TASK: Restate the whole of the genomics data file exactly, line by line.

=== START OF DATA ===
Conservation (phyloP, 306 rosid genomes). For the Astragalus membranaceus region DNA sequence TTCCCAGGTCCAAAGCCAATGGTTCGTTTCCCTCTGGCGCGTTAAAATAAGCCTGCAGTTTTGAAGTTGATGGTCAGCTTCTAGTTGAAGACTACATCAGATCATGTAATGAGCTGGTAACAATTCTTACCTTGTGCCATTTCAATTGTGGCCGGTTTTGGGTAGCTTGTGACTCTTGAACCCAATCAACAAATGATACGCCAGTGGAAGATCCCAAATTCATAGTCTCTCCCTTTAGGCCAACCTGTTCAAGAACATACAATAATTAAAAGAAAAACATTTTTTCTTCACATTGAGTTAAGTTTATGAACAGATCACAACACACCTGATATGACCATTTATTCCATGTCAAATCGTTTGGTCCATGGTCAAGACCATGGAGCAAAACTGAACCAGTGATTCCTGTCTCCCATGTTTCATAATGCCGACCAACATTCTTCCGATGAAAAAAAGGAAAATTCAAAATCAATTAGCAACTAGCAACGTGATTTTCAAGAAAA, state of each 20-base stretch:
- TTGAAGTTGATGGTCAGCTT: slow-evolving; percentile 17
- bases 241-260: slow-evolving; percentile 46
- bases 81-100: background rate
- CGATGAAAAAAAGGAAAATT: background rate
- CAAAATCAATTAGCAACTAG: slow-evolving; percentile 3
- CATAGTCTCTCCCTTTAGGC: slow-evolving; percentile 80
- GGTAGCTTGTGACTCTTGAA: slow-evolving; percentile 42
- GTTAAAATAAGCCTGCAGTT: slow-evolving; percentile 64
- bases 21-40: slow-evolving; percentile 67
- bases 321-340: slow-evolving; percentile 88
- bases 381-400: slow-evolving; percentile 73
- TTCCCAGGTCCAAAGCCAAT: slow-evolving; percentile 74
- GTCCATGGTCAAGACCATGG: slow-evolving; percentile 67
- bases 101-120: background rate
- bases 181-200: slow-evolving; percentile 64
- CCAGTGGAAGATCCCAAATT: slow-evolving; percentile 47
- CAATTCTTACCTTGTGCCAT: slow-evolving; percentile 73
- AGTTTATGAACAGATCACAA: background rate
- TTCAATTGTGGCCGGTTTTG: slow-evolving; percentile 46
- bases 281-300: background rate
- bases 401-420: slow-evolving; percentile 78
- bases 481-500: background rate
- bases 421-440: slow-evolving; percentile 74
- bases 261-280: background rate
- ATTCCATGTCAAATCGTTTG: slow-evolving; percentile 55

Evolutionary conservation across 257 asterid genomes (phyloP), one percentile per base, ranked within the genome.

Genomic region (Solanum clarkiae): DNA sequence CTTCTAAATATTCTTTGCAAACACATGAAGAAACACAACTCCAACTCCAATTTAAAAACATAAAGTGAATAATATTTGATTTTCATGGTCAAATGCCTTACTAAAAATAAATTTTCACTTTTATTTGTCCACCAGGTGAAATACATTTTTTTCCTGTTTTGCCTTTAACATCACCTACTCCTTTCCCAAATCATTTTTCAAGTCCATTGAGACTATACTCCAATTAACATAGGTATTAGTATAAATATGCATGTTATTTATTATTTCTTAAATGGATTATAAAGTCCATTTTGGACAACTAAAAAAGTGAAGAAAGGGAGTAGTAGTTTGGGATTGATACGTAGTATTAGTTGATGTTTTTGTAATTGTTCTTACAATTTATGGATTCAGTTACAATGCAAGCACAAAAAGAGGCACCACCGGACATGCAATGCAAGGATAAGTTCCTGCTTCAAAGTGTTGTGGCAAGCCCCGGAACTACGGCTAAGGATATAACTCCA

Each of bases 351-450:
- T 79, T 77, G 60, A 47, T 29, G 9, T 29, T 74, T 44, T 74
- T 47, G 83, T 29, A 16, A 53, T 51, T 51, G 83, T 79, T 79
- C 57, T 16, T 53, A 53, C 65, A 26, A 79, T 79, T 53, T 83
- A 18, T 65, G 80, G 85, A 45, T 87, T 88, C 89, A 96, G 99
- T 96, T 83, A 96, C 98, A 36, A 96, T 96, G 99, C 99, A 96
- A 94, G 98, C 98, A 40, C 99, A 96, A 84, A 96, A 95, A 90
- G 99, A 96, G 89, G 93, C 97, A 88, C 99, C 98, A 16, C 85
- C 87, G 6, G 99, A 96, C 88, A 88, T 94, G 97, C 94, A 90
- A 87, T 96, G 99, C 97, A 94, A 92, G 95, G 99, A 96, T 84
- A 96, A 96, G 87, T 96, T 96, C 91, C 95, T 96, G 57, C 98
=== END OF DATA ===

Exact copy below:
Conservation (phyloP, 306 rosid genomes). For the Astragalus membranaceus region DNA sequence TTCCCAGGTCCAAAGCCAATGGTTCGTTTCCCTCTGGCGCGTTAAAATAAGCCTGCAGTTTTGAAGTTGATGGTCAGCTTCTAGTTGAAGACTACATCAGATCATGTAATGAGCTGGTAACAATTCTTACCTTGTGCCATTTCAATTGTGGCCGGTTTTGGGTAGCTTGTGACTCTTGAACCCAATCAACAAATGATACGCCAGTGGAAGATCCCAAATTCATAGTCTCTCCCTTTAGGCCAACCTGTTCAAGAACATACAATAATTAAAAGAAAAACATTTTTTCTTCACATTGAGTTAAGTTTATGAACAGATCACAACACACCTGATATGACCATTTATTCCATGTCAAATCGTTTGGTCCATGGTCAAGACCATGGAGCAAAACTGAACCAGTGATTCCTGTCTCCCATGTTTCATAATGCCGACCAACATTCTTCCGATGAAAAAAAGGAAAATTCAAAATCAATTAGCAACTAGCAACGTGATTTTCAAGAAAA, state of each 20-base stretch:
- TTGAAGTTGATGGTCAGCTT: slow-evolving; percentile 17
- bases 241-260: slow-evolving; percentile 46
- bases 81-100: background rate
- CGATGAAAAAAAGGAAAATT: background rate
- CAAAATCAATTAGCAACTAG: slow-evolving; percentile 3
- CATAGTCTCTCCCTTTAGGC: slow-evolving; percentile 80
- GGTAGCTTGTGACTCTTGAA: slow-evolving; percentile 42
- GTTAAAATAAGCCTGCAGTT: slow-evolving; percentile 64
- bases 21-40: slow-evolving; percentile 67
- bases 321-340: slow-evolving; percentile 88
- bases 381-400: slow-evolving; percentile 73
- TTCCCAGGTCCAAAGCCAAT: slow-evolving; percentile 74
- GTCCATGGTCAAGACCATGG: slow-evolving; percentile 67
- bases 101-120: background rate
- bases 181-200: slow-evolving; percentile 64
- CCAGTGGAAGATCCCAAATT: slow-evolving; percentile 47
- CAATTCTTACCTTGTGCCAT: slow-evolving; percentile 73
- AGTTTATGAACAGATCACAA: background rate
- TTCAATTGTGGCCGGTTTTG: slow-evolving; percentile 46
- bases 281-300: background rate
- bases 401-420: slow-evolving; percentile 78
- bases 481-500: background rate
- bases 421-440: slow-evolving; percentile 74
- bases 261-280: background rate
- ATTCCATGTCAAATCGTTTG: slow-evolving; percentile 55

Evolutionary conservation across 257 asterid genomes (phyloP), one percentile per base, ranked within the genome.

Genomic region (Solanum clarkiae): DNA sequence CTTCTAAATATTCTTTGCAAACACATGAAGAAACACAACTCCAACTCCAATTTAAAAACATAAAGTGAATAATATTTGATTTTCATGGTCAAATGCCTTACTAAAAATAAATTTTCACTTTTATTTGTCCACCAGGTGAAATACATTTTTTTCCTGTTTTGCCTTTAACATCACCTACTCCTTTCCCAAATCATTTTTCAAGTCCATTGAGACTATACTCCAATTAACATAGGTATTAGTATAAATATGCATGTTATTTATTATTTCTTAAATGGATTATAAAGTCCATTTTGGACAACTAAAAAAGTGAAGAAAGGGAGTAGTAGTTTGGGATTGATACGTAGTATTAGTTGATGTTTTTGTAATTGTTCTTACAATTTATGGATTCAGTTACAATGCAAGCACAAAAAGAGGCACCACCGGACATGCAATGCAAGGATAAGTTCCTGCTTCAAAGTGTTGTGGCAAGCCCCGGAACTACGGCTAAGGATATAACTCCA

Each of bases 351-450:
- T 79, T 77, G 60, A 47, T 29, G 9, T 29, T 74, T 44, T 74
- T 47, G 83, T 29, A 16, A 53, T 51, T 51, G 83, T 79, T 79
- C 57, T 16, T 53, A 53, C 65, A 26, A 79, T 79, T 53, T 83
- A 18, T 65, G 80, G 85, A 45, T 87, T 88, C 89, A 96, G 99
- T 96, T 83, A 96, C 98, A 36, A 96, T 96, G 99, C 99, A 96
- A 94, G 98, C 98, A 40, C 99, A 96, A 84, A 96, A 95, A 90
- G 99, A 96, G 89, G 93, C 97, A 88, C 99, C 98, A 16, C 85
- C 87, G 6, G 99, A 96, C 88, A 88, T 94, G 97, C 94, A 90
- A 87, T 96, G 99, C 97, A 94, A 92, G 95, G 99, A 96, T 84
- A 96, A 96, G 87, T 96, T 96, C 91, C 95, T 96, G 57, C 98